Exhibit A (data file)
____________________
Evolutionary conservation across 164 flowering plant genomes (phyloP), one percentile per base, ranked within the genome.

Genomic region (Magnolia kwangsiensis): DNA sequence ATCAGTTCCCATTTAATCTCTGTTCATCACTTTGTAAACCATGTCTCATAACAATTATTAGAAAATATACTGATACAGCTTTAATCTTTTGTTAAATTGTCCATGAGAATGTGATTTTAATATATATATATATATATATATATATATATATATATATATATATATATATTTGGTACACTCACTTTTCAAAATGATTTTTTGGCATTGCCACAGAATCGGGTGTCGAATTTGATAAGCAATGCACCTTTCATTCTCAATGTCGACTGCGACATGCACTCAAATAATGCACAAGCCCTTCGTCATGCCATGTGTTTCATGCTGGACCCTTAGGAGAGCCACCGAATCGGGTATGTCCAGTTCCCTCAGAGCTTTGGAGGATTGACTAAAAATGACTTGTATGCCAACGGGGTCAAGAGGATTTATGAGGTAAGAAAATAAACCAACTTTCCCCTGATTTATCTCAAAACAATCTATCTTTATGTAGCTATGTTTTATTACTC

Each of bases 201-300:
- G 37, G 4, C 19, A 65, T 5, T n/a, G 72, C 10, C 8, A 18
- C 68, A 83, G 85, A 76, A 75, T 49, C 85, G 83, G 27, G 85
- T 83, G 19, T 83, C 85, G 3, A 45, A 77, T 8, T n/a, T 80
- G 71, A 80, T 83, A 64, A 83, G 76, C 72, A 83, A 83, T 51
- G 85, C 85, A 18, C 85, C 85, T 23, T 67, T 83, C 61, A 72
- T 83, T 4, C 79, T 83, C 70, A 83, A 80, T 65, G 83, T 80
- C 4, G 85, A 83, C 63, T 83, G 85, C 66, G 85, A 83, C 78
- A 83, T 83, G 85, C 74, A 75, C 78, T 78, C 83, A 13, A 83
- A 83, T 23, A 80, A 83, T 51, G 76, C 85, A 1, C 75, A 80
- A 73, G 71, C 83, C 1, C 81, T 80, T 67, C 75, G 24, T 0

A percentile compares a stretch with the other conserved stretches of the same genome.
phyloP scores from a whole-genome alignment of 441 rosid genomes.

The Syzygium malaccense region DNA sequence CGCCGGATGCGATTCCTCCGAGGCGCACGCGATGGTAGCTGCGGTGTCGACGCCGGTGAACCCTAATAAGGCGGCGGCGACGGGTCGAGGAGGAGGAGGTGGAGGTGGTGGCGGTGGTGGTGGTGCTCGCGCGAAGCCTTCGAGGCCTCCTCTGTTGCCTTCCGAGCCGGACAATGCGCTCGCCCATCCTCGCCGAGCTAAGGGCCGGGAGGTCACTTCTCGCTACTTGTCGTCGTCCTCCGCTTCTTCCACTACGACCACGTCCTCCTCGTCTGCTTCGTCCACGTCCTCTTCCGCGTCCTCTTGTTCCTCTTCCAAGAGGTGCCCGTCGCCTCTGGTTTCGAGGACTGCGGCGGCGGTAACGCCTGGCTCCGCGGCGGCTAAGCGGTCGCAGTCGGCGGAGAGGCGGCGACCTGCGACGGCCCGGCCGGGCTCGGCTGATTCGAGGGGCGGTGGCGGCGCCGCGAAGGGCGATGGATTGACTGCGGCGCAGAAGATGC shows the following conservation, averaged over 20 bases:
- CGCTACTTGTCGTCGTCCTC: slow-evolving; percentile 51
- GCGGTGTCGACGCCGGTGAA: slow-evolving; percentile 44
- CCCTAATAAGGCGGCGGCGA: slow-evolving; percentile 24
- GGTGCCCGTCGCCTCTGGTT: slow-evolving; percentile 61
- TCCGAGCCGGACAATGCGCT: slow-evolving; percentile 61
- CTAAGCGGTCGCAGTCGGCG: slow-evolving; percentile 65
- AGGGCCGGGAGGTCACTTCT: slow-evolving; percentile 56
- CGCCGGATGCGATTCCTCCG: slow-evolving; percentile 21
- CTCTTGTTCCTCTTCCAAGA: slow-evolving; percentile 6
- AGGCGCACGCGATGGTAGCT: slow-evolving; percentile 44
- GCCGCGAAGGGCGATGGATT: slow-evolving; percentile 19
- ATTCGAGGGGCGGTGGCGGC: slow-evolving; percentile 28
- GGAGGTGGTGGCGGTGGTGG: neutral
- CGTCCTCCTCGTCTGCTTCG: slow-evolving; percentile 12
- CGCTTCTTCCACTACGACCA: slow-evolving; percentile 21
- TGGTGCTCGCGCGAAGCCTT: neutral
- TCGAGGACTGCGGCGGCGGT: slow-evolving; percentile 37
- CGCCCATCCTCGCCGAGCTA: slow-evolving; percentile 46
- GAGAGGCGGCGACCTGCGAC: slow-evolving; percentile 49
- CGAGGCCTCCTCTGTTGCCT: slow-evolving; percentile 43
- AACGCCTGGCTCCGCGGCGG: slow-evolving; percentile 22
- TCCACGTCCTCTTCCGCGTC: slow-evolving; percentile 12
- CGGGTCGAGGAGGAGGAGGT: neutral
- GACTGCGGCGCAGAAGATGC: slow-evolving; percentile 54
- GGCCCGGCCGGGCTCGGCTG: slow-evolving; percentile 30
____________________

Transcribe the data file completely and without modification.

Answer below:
Evolutionary conservation across 164 flowering plant genomes (phyloP), one percentile per base, ranked within the genome.

Genomic region (Magnolia kwangsiensis): DNA sequence ATCAGTTCCCATTTAATCTCTGTTCATCACTTTGTAAACCATGTCTCATAACAATTATTAGAAAATATACTGATACAGCTTTAATCTTTTGTTAAATTGTCCATGAGAATGTGATTTTAATATATATATATATATATATATATATATATATATATATATATATATATATTTGGTACACTCACTTTTCAAAATGATTTTTTGGCATTGCCACAGAATCGGGTGTCGAATTTGATAAGCAATGCACCTTTCATTCTCAATGTCGACTGCGACATGCACTCAAATAATGCACAAGCCCTTCGTCATGCCATGTGTTTCATGCTGGACCCTTAGGAGAGCCACCGAATCGGGTATGTCCAGTTCCCTCAGAGCTTTGGAGGATTGACTAAAAATGACTTGTATGCCAACGGGGTCAAGAGGATTTATGAGGTAAGAAAATAAACCAACTTTCCCCTGATTTATCTCAAAACAATCTATCTTTATGTAGCTATGTTTTATTACTC

Each of bases 201-300:
- G 37, G 4, C 19, A 65, T 5, T n/a, G 72, C 10, C 8, A 18
- C 68, A 83, G 85, A 76, A 75, T 49, C 85, G 83, G 27, G 85
- T 83, G 19, T 83, C 85, G 3, A 45, A 77, T 8, T n/a, T 80
- G 71, A 80, T 83, A 64, A 83, G 76, C 72, A 83, A 83, T 51
- G 85, C 85, A 18, C 85, C 85, T 23, T 67, T 83, C 61, A 72
- T 83, T 4, C 79, T 83, C 70, A 83, A 80, T 65, G 83, T 80
- C 4, G 85, A 83, C 63, T 83, G 85, C 66, G 85, A 83, C 78
- A 83, T 83, G 85, C 74, A 75, C 78, T 78, C 83, A 13, A 83
- A 83, T 23, A 80, A 83, T 51, G 76, C 85, A 1, C 75, A 80
- A 73, G 71, C 83, C 1, C 81, T 80, T 67, C 75, G 24, T 0

A percentile compares a stretch with the other conserved stretches of the same genome.
phyloP scores from a whole-genome alignment of 441 rosid genomes.

The Syzygium malaccense region DNA sequence CGCCGGATGCGATTCCTCCGAGGCGCACGCGATGGTAGCTGCGGTGTCGACGCCGGTGAACCCTAATAAGGCGGCGGCGACGGGTCGAGGAGGAGGAGGTGGAGGTGGTGGCGGTGGTGGTGGTGCTCGCGCGAAGCCTTCGAGGCCTCCTCTGTTGCCTTCCGAGCCGGACAATGCGCTCGCCCATCCTCGCCGAGCTAAGGGCCGGGAGGTCACTTCTCGCTACTTGTCGTCGTCCTCCGCTTCTTCCACTACGACCACGTCCTCCTCGTCTGCTTCGTCCACGTCCTCTTCCGCGTCCTCTTGTTCCTCTTCCAAGAGGTGCCCGTCGCCTCTGGTTTCGAGGACTGCGGCGGCGGTAACGCCTGGCTCCGCGGCGGCTAAGCGGTCGCAGTCGGCGGAGAGGCGGCGACCTGCGACGGCCCGGCCGGGCTCGGCTGATTCGAGGGGCGGTGGCGGCGCCGCGAAGGGCGATGGATTGACTGCGGCGCAGAAGATGC shows the following conservation, averaged over 20 bases:
- CGCTACTTGTCGTCGTCCTC: slow-evolving; percentile 51
- GCGGTGTCGACGCCGGTGAA: slow-evolving; percentile 44
- CCCTAATAAGGCGGCGGCGA: slow-evolving; percentile 24
- GGTGCCCGTCGCCTCTGGTT: slow-evolving; percentile 61
- TCCGAGCCGGACAATGCGCT: slow-evolving; percentile 61
- CTAAGCGGTCGCAGTCGGCG: slow-evolving; percentile 65
- AGGGCCGGGAGGTCACTTCT: slow-evolving; percentile 56
- CGCCGGATGCGATTCCTCCG: slow-evolving; percentile 21
- CTCTTGTTCCTCTTCCAAGA: slow-evolving; percentile 6
- AGGCGCACGCGATGGTAGCT: slow-evolving; percentile 44
- GCCGCGAAGGGCGATGGATT: slow-evolving; percentile 19
- ATTCGAGGGGCGGTGGCGGC: slow-evolving; percentile 28
- GGAGGTGGTGGCGGTGGTGG: neutral
- CGTCCTCCTCGTCTGCTTCG: slow-evolving; percentile 12
- CGCTTCTTCCACTACGACCA: slow-evolving; percentile 21
- TGGTGCTCGCGCGAAGCCTT: neutral
- TCGAGGACTGCGGCGGCGGT: slow-evolving; percentile 37
- CGCCCATCCTCGCCGAGCTA: slow-evolving; percentile 46
- GAGAGGCGGCGACCTGCGAC: slow-evolving; percentile 49
- CGAGGCCTCCTCTGTTGCCT: slow-evolving; percentile 43
- AACGCCTGGCTCCGCGGCGG: slow-evolving; percentile 22
- TCCACGTCCTCTTCCGCGTC: slow-evolving; percentile 12
- CGGGTCGAGGAGGAGGAGGT: neutral
- GACTGCGGCGCAGAAGATGC: slow-evolving; percentile 54
- GGCCCGGCCGGGCTCGGCTG: slow-evolving; percentile 30